Julie Whitesel Weston left her hometown of Kellogg, Idaho, but eventually it pulled her back.
Kellogg in the late 1940s and 50s was a typical American small town complete with high school football and basketball teams, marching band, and anti-Communist clubs; yet its bars, gambling dens, and brothels were entrenched holdovers from a rowdier frontier past. The Bunker Hill Mining Company, the largest employer, paid miners good wages for difficult, dangerous work, while the quest for lead, silver, and zinc denuded the mountainsides and laced the soil and water with contaminants.
Much of this memoir of place set during the Cold War and post-McCarthyism is told through their voices. But Weston also considers how certain people made a difference in her life, especially her band director, her ski coach, and an attorney she worked for during a major strike. She also explores her charged relationship with her father, a hardworking doctor revered in the community for his dedication but feared at home for his drinking and rages.
The Good Times Are All Gone Now begins the day the smokestacks came down, and it reaches far back into collective and personal memory to understand a way of life now gone.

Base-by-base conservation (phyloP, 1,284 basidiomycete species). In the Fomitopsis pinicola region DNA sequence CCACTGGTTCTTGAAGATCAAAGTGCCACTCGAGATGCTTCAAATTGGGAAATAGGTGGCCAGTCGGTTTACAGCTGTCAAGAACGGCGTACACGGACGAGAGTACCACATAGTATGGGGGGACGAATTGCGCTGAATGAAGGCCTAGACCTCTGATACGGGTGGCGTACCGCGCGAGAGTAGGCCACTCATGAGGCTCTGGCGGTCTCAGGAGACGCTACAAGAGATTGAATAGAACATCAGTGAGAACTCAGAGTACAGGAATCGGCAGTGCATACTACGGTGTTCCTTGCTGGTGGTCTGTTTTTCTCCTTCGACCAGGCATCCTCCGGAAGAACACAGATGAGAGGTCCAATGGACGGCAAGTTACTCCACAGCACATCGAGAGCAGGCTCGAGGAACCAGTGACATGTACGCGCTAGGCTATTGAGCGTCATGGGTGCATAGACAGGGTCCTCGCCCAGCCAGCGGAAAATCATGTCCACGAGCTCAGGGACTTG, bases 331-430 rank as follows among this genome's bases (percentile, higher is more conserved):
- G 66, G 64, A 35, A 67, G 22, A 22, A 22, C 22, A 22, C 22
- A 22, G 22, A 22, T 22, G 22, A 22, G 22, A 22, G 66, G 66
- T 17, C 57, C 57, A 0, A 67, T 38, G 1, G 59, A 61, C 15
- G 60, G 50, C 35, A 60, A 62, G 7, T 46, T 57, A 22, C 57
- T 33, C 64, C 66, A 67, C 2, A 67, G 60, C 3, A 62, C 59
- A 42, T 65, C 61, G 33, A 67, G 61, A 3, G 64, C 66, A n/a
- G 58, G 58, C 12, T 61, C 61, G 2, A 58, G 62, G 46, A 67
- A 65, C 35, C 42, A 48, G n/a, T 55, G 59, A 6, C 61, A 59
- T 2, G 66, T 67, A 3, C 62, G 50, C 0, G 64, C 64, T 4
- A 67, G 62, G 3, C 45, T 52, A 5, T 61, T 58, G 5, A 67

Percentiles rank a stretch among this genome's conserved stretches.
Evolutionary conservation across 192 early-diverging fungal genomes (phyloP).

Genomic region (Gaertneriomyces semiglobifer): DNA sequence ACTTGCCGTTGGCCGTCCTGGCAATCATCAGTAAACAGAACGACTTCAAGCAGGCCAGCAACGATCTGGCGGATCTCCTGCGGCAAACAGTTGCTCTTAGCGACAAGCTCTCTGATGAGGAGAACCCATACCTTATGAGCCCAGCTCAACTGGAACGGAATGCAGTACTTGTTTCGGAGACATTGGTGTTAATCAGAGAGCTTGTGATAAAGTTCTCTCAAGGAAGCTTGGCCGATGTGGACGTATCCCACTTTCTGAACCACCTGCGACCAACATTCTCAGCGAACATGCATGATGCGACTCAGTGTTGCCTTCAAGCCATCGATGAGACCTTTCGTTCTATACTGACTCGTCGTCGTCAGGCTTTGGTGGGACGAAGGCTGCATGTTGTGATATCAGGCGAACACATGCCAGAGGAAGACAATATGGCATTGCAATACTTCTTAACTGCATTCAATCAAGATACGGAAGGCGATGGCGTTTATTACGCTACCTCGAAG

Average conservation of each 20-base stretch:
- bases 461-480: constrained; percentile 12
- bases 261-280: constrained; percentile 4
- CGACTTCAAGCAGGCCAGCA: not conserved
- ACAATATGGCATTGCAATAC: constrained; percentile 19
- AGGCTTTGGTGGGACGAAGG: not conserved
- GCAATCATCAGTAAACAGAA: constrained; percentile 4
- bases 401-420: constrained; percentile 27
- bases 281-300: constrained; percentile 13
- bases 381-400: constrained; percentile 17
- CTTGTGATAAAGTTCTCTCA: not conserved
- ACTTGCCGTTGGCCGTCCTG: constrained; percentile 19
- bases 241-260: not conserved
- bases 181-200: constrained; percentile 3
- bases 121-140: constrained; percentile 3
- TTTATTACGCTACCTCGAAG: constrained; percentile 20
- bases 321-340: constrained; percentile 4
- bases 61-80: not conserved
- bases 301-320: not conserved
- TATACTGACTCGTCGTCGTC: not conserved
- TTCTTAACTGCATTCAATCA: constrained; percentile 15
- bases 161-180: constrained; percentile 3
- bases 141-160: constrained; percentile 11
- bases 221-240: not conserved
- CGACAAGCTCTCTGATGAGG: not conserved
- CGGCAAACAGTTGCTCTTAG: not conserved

©2009 Julie M. Weston (P)2015 Redwood Audiobooks
"This unflinching and beautifully written memoir of place, in which Weston recreates that hustle and bustle, draws a compelling portrait of the town she knew and the people who animated it, from miners and labor agitators to lawyers, women's clubs to whorehouses." (Story Circle Book Reviews)
"Weston's insights are unforgettable; her writing is wonderful." (Mary Clearman Blew author of Balsamroot: A Memoir)
"This is a book full of love and tragedy, told in beautiful, caring, heartbreaking language." (John Rember author of Traplines: Coming Home to Sawtooth Valley)
The author strikes a good balance of her personal history with a history of the town and its people.
This is a non fiction book.
This is the first non-fiction book I've heard Ms Piller read and I think it's her best. From time to time, I forgot that I was not listening to the author herself as a character in her own story. Ms Piller embodied the author and made the story personal, entertaining, and unexpectedly entertaining.
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